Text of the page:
A Click, A Morph, A Something
Three days of sunshine, of the crispest, clearest blue skies that turned pink in the evening, mother nature’s way of letting us know the sun will be back tomorrow. And then, today, a stinging wind skidding in off the Baltic, pinching ears and cheeks. But still, things are light and bright and cafes have put out their outdoor furniture. Walking home from work in the afternoon, as the temperature drops well below let’s-enjoy-a-macchiato-outside levels, there are delighted Germs, laps covered in blankets, sipping and soaking up the fading minutes of Spring’s early, promising debut.
I do, of course, speak of Spring’s debut in extremely wary tones … snow is forecast for this weekend so, you know, let’s keep our weather hopes in the mud. Battered and dirty, where they belong. In the meantime, some of my students complained this week about frühjahrsmüdigkeit which is, essentially, ‘Spring lethargy’ something that apparently occurs after an excess of 2 days sunshine. I mean, have you ever? The Germans have a ghastly relationship with the sun.
Yesterday I went and opened a bank account, able to do so in my unattractive German largely because a German lesson I had two weeks ago focused almost exclusively on banking vocabulary. I was thus able to nod along as the lovely woman told me all sorts of wonderful things about a bank account one can open to save for a house. I have a feeling she’s expecting SG and I to make a couple-appointment and chat about house-buying because the only answer I could grammatically and clearly form in order to take the wind out of her sails was ‘mmmm I will speak with my partner …’ – which, arguably, put extra wind in her sails. But it brought that part of the appointment to a close, which was appreciated. Really, all I wanted was a savings account and an EFTPOS card.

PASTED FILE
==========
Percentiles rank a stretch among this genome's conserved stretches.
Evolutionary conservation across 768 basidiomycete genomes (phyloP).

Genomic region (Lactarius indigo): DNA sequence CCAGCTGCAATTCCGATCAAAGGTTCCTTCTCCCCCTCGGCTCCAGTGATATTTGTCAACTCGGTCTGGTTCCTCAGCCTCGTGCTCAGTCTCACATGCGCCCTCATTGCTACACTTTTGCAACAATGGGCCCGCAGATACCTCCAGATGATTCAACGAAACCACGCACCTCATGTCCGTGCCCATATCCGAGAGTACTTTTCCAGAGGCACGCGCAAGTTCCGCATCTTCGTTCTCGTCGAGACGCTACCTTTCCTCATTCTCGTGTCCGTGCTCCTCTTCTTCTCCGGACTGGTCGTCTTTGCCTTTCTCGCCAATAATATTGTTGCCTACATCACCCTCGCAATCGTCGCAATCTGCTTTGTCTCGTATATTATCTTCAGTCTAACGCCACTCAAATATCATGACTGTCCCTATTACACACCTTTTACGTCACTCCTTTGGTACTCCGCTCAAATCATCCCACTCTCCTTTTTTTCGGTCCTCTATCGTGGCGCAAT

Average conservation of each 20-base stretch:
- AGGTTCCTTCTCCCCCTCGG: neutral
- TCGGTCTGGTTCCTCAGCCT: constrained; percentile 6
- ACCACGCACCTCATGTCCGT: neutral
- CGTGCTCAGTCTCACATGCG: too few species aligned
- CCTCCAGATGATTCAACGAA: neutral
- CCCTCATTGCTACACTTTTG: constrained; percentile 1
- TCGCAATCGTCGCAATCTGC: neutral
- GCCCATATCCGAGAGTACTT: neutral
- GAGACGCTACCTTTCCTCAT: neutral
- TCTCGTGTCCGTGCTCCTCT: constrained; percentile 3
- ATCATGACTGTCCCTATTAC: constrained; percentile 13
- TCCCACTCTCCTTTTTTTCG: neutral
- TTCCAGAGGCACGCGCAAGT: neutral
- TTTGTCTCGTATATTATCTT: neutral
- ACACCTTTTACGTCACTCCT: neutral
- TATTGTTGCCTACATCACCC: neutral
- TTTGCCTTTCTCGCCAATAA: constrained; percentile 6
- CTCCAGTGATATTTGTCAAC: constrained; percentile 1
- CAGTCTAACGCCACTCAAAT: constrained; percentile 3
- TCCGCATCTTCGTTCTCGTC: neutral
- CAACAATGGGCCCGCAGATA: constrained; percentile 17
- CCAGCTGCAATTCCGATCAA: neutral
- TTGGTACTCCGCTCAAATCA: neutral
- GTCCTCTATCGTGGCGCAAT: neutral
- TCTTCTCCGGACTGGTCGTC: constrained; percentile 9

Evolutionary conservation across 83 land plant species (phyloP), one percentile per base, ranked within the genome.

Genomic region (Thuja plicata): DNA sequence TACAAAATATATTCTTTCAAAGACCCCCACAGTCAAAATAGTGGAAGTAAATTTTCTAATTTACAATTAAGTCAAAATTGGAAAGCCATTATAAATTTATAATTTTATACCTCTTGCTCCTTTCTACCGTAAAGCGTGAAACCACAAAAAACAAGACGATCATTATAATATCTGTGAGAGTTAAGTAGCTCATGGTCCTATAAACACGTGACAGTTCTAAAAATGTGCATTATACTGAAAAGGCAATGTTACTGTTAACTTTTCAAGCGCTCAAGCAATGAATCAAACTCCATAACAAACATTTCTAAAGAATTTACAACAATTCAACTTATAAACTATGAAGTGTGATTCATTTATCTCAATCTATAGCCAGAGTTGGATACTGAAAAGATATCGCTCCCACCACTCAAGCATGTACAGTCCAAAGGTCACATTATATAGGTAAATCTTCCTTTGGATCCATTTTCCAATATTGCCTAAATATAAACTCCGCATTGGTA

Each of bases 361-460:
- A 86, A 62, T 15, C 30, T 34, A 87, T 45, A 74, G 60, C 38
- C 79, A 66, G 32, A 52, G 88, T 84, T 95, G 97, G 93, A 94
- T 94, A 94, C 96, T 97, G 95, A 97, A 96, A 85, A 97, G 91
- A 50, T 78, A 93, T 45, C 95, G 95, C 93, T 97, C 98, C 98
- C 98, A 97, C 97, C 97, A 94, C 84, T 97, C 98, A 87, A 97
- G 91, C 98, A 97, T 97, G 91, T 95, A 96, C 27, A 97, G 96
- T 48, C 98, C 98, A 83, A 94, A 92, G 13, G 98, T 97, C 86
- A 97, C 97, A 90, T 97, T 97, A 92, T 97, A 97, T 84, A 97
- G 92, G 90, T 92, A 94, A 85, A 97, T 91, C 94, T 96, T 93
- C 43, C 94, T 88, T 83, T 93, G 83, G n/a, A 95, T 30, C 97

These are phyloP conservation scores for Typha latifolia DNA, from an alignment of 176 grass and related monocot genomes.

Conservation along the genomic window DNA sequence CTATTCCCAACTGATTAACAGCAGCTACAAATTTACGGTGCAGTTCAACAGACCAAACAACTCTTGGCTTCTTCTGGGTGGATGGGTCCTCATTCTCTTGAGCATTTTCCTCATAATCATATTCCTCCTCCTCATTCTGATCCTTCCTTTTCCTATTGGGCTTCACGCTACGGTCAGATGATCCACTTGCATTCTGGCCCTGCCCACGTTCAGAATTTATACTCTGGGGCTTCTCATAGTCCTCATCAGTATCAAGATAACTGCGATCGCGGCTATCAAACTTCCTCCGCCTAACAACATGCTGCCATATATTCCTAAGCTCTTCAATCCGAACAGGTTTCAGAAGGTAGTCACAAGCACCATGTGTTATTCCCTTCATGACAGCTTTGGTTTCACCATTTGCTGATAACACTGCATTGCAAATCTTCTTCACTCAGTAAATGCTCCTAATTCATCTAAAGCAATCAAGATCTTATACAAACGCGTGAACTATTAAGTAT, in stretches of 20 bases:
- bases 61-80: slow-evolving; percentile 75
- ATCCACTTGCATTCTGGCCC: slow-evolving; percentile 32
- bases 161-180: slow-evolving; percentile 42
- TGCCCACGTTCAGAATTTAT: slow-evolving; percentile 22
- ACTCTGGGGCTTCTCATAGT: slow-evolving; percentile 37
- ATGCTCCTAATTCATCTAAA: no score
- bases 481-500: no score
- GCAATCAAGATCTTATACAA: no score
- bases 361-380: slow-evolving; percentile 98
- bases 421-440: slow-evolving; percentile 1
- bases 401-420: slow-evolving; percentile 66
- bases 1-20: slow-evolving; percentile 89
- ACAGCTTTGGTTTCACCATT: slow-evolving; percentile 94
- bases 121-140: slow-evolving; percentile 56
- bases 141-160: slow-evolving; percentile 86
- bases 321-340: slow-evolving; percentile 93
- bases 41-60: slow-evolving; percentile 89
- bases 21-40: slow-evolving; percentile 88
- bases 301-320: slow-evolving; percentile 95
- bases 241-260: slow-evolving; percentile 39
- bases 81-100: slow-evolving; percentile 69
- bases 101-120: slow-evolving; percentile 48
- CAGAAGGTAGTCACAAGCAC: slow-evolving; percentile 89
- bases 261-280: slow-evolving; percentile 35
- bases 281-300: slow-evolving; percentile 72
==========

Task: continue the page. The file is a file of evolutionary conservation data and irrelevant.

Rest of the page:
And somehow, a month has passed since I left Sydney. Do you know, I miss her. I miss Sydney, I miss Australia with a solid percentage of every little cell in my reasonably sized body. But in a good, healthy, solid, honest way. In a way I am more than happy to admit to because it has no bearing on the fact that I am still here and I do really, really like this country. Sometimes I love it. And I feel, most of the time, like these Germs are my brethren. And that is the case regardless of how much or how little I miss Home Home. In previous times, I have felt the need to laugh off or wave away missing Australia in this sort of fearless, woman-of-the-world, who needs strings, who needs home kind of way. But nup, not now. Do I miss home? Like hell. Do I like living here? Yes I do. Look at those two fundamental facts, look at that conflict they create, co-existing in relative harmony. Isn’t it great? It feels great.
Something has clicked or morphed or perished and dropped off or been filed and buffed into a happier, more pleasing shape. Perhaps it was that six months back home spent so fully with and aware of my people and my Australian-ness. Perhaps it’s just that I’m a few years older than the last time I did this. Perhaps that fresh, salty breeze that blows in off the Baltic is re-energising my relationship with this country. It’s probably all of the above, a lovely collision of age, its rations of wisdom, a sea-change, and the recent reconnection with home and all it yields for me.
Whatever it is, it feels good. It feels great. It feels better.